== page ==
I used to love the dopiaza at my local curry house (before I went vegan and before it closed down) so I thought it was high time I made my own.
But, doing a little research online I found that ‘dopiaza’ doesn’t mean a certain type of flavour (ie: mix of spices) but rather ‘twice onions’, so was more a way of preparing the food as opposed to a list of ingredients. Well, that to me was license to do pretty much whatever I wanted; so away I went!
This is a surprisingly sweet yet mildly spicy recipe which I think you’ll enjoy. I’ve tried several spice mixes with different types of vegetable and I’ve found that the carrot and tomato with just a hint of after heat works best. See what you think.
(ingredients are listed in order of use, more or less)
1 onion, 1/2 chopped, 1/2 sliced
2 cloves of garlic, crushed/chopped
1″ of fresh ginger, skin off, chopped fine
10 cherry tomatoes, quartered
1 tsp ground cumin
1 tsp ground coriander
1/2 tsp ground turmeric
1/4 tsp ground fenugreek
1/4 tsp dried chillies, chopped fine
1 heaped tsp of tomato puree
2 carrots, skin on, cut lengthways and chopped into 1/2 moons
100g button mushrooms, washed and cut in half
1/2 a bell pepper, sliced and chopped
1 tsp garam masala
1/4 tsp ground cinnamon
1/4 cup sultanas
1/2 tsp salt
5-6 spring of fresh coriander, washed and chopped (no stalks)
juice of 1/2 a lemon
1/2 a cup of water
oil for frying
Prepare the vegetables before beginning, putting each in a bowl ready to use. It’ll save some faffing about later.
Heat 1 tbsp olive oil in a large, deep frying pan, over a medium high heat. Add the onion, garlic and ginger and cook for a few minutes until the onions soften. Stir often to avoid burning the garlic and ginger.
While that’s cooking measure the ground cumin, coriander, fenugreek, chillies, and turmeric into a small bowl.
Once onions are cooked add the cherry tomatoes and fry for another minute or two until they too start to soften. You don’t have to cook them completely, just get them started.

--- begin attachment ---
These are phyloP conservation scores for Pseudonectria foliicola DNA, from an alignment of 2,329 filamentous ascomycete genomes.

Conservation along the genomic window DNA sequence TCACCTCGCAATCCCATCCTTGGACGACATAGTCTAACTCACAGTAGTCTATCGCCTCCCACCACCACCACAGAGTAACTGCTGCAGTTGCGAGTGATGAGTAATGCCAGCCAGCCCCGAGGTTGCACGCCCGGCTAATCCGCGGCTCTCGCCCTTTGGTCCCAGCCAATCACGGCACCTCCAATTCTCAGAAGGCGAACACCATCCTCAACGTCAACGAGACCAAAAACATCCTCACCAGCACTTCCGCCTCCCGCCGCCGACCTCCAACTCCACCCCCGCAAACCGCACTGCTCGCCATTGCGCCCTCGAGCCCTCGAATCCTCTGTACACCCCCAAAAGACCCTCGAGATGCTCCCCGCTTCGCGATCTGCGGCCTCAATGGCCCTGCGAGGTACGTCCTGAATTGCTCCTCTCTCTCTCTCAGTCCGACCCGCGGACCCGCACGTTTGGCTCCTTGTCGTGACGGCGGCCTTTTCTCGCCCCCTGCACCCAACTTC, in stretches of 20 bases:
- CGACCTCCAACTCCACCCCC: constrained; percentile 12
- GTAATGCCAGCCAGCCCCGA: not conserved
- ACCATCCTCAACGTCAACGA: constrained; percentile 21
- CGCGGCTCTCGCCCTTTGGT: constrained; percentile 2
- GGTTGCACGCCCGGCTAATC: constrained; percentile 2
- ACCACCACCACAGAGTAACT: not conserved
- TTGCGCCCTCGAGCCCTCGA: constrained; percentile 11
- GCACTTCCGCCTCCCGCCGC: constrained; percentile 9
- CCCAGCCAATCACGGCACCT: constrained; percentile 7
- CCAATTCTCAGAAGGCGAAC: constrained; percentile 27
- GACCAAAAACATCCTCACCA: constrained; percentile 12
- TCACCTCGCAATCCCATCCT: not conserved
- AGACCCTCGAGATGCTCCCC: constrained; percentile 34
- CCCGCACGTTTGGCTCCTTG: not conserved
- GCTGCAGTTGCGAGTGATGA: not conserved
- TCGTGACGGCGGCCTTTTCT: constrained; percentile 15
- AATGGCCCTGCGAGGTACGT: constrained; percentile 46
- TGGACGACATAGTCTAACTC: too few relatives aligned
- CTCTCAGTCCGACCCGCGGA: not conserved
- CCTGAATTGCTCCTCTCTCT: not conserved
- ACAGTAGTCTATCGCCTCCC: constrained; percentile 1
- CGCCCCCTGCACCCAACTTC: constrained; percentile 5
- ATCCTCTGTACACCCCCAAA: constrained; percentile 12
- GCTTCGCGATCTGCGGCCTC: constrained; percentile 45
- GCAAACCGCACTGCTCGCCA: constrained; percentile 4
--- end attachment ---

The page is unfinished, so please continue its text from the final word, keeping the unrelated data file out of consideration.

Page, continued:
Add the spice mix and tomato puree, and a splash of water (as required), and mix to make a paste. Add the carrots, turn the heat down a little to medium, and cover with a lid/plate to allow the carrots to cook – 5 minutes.
Add the mushrooms, bell pepper, and remaining water. Cover and cook on a simmer heat (medium low) for a further 10 minutes.
NB: You want enough water so that the veggies won’t burn, but not so much that they are drowning. Simmering them with a lid on will prevent most of the moisture escaping so take it easy with the water. You can always add more if need be. What’s left of the 1/2 a cup after you used some to make the paste should be about right. If you add too much just remove the lid and let it reduce a little.
Whilst that is cooking heat a little oil in a small pan on a high heat and fry off the sliced onions until they caramelise, turning a nice golden brown.
After the 10 minutes is up check to see how the veggies are doing. The carrots should be pretty much ready to eat. Add the garam masala, cinnamon, salt, sultanas, chopped coriander (you can get these ingredients ready in the same bowl you used for the spices if you want to save time) and lemon juice, and mix until well combined. Spread the caramelised onions out on top of the dopiaza, cover, and simmer one final time for a few minutes to let the flavours come together.
Serve hot with some rice or a vegan naan bread.
Eat and enjoy.
I’m quite proud of this recipe. I think it works really nicely. The surprise for me was the sweetness. I originally made it with swede as the root vegetable (as pictured above), but that took too long to cook properly. So I tried carrots, and I found that they, along with the bell pepper and sultanas, gave it an unexpected tangy sweetness that was very tasty indeed.
But it’s the spiciness that really finishes it off nicely. I tried it both ways, with lots of chilli and pepper, with none, and I think a quarter teaspoon of dried chillies is just enough to give it a kick without being overwhelming. Of course each to their own, so if you find it too much just reduce it to a pinch. But try to keep some in there, it really does add to the experience.